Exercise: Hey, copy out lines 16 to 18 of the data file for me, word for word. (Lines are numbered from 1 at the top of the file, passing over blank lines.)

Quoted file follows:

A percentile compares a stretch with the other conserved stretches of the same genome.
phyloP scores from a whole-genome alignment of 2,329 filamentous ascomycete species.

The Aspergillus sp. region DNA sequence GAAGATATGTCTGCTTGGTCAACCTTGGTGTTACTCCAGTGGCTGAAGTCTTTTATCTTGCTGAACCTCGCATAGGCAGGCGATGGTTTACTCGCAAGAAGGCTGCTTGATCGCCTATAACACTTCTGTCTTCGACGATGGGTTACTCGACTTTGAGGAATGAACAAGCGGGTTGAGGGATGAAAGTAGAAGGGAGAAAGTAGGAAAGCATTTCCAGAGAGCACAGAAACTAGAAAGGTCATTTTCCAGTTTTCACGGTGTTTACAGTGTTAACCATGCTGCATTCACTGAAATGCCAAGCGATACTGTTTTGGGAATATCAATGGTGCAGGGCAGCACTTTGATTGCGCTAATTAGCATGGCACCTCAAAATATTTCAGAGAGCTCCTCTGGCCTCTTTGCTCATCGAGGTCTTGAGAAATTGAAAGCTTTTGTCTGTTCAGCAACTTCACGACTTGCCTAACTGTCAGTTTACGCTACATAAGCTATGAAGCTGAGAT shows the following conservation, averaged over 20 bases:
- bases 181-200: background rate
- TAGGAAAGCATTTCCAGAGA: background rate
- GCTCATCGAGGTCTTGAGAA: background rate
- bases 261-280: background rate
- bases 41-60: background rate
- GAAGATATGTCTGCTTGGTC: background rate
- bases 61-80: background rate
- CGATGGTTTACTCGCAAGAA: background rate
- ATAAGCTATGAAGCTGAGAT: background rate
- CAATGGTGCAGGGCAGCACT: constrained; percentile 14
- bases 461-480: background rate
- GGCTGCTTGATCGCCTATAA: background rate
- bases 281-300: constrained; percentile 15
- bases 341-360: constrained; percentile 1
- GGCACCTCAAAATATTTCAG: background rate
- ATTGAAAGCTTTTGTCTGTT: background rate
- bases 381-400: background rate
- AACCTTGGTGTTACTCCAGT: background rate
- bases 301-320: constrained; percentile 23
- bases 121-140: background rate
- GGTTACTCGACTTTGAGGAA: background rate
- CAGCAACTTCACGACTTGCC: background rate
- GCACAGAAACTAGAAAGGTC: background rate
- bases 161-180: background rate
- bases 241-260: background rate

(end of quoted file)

- bases 281-300: constrained; percentile 15
- bases 341-360: constrained; percentile 1
- GGCACCTCAAAATATTTCAG: background rate